If you do not already use a version control system and choose to start using a client-sever based version control system it is recommended you use SVN. For those currently using CVS and wishing to switch to SVN there is a tool available, cvs2svn.
A very good and full guide to using SVN for your project can be found in this SVN Book. To make the SVN commands available on HECToR you will need to load the SVN module.
Changes are copied from one developer's local repository to another developer's as an additional development branch. This additional development branch can then be merged with any locally developed branches to get an updated version of the code.
As Git uses the distributed model there is much branching and merging and Git does this very efficiently. Git is also very fast for fetching revision histories due to the information being held locally. It performs especially well for large projects as Git does not get much slower as the project history grows.
There are numerous Git tutorials, from quick start guides to the full manual, available on the Git Tutorials.
To make the Git commands available on HECToR you will need to load the Git module.
For more details on Bazaar and how to use it please see the Bazaar documentation.
To make the Bazaar commands available on HECToR you will need to load the Bazaar (bzr) module.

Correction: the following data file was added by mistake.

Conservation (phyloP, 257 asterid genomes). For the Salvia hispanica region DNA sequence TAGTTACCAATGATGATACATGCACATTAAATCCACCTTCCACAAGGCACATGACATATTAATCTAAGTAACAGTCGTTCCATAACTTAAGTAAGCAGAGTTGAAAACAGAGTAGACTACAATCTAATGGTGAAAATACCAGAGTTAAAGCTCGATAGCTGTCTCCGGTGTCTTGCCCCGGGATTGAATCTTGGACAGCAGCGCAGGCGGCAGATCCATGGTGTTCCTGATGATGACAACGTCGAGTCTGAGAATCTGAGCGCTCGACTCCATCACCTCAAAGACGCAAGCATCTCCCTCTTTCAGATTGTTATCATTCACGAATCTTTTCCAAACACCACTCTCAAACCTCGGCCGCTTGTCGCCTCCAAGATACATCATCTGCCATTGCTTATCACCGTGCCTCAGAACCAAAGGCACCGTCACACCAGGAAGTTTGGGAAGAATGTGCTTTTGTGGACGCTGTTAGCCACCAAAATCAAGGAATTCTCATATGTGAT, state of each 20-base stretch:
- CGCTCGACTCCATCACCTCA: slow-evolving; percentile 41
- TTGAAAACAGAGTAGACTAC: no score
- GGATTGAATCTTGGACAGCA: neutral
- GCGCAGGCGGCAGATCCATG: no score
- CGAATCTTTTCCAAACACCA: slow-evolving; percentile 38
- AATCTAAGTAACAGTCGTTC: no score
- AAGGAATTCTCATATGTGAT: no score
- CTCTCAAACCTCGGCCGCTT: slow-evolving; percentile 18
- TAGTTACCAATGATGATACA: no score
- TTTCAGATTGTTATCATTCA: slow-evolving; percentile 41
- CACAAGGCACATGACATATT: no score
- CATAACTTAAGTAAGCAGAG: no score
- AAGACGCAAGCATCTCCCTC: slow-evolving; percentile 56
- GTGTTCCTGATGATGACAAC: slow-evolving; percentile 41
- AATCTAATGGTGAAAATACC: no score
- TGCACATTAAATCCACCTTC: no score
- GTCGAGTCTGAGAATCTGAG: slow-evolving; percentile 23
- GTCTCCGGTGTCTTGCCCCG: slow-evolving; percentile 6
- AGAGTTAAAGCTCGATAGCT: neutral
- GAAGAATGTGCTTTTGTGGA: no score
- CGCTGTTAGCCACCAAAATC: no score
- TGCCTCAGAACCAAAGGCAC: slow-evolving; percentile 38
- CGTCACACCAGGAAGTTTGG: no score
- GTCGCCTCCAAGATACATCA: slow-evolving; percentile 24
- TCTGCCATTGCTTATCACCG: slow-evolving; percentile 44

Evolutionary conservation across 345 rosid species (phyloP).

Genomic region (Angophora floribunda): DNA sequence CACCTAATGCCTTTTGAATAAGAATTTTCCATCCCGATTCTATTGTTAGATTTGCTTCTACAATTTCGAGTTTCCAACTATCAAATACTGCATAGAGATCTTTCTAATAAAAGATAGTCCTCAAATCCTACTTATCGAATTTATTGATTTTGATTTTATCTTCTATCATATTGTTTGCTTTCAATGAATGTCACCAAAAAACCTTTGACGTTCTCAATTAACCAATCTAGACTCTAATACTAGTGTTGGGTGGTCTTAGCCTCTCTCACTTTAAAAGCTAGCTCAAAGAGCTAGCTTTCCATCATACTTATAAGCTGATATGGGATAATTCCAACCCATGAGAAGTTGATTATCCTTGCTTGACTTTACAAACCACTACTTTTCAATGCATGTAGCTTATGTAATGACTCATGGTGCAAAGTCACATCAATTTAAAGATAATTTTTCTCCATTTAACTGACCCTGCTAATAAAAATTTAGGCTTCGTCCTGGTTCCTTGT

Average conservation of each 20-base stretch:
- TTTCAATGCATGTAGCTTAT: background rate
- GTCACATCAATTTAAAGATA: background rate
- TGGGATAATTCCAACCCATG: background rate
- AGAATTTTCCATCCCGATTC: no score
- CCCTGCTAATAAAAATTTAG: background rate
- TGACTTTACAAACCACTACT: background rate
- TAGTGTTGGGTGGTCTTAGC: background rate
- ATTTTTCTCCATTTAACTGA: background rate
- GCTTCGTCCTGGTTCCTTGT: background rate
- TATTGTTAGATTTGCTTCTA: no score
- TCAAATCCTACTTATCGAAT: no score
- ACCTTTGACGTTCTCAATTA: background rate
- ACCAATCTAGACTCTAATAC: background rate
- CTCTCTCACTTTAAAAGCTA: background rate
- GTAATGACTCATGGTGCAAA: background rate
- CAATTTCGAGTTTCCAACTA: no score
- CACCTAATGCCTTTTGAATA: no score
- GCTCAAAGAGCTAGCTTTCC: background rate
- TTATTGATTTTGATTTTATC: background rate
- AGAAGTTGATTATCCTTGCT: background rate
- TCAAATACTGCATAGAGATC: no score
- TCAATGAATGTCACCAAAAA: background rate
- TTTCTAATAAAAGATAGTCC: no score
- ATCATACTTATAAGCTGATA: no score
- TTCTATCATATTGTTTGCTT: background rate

There will be numerous dependencies between the files meaning they need to compiled and linked in a particular order. You may also want to have a series of different builds which require a different set of compiler options (debugging or release builds) or linking against different libraries. As the complexity starts to grow issuing all the commands on the command line becomes tedious and is prone to error. Implementing a build system using one of the build tools detailed here will manage many of these complexities by automating much of the build process.
Other advantages include:
A Makefile consists of a set of rules, targets and dependencies. "Rules" tell make what commands to issue to create a specific "target". It also lists the "dependencies" of each "target", which are those files which the commands issued in the "rule" require.